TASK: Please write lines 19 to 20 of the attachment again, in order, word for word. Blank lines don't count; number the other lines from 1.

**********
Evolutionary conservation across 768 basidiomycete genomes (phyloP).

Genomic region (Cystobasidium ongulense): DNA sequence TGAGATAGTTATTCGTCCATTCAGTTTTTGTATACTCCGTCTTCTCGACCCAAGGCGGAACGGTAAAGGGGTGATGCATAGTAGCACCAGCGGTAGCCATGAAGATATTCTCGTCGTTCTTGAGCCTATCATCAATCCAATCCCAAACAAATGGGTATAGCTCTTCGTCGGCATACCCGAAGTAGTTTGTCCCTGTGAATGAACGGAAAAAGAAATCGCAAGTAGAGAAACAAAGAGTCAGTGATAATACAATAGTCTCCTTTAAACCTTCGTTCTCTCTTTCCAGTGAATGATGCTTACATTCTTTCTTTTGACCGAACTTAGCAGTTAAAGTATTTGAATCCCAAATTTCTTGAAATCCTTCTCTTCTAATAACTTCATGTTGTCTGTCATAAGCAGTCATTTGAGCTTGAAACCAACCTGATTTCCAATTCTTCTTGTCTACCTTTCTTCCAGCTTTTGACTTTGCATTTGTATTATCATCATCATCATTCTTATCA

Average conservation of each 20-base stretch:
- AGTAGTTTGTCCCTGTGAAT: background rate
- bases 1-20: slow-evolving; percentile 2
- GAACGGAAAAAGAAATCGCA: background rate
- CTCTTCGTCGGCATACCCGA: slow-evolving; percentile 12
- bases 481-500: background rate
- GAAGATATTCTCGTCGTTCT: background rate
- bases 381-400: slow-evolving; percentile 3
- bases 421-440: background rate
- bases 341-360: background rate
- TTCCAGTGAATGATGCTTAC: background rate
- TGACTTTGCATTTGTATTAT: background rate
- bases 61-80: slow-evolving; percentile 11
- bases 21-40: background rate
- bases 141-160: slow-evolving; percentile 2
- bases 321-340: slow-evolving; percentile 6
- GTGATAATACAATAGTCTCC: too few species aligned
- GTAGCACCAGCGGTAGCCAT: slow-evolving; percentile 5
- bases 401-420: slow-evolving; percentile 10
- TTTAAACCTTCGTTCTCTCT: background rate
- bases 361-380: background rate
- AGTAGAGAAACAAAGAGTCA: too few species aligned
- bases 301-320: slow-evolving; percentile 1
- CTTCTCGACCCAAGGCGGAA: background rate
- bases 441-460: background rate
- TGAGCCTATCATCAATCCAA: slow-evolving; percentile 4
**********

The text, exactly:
- GTGATAATACAATAGTCTCC: too few species aligned
- GTAGCACCAGCGGTAGCCAT: slow-evolving; percentile 5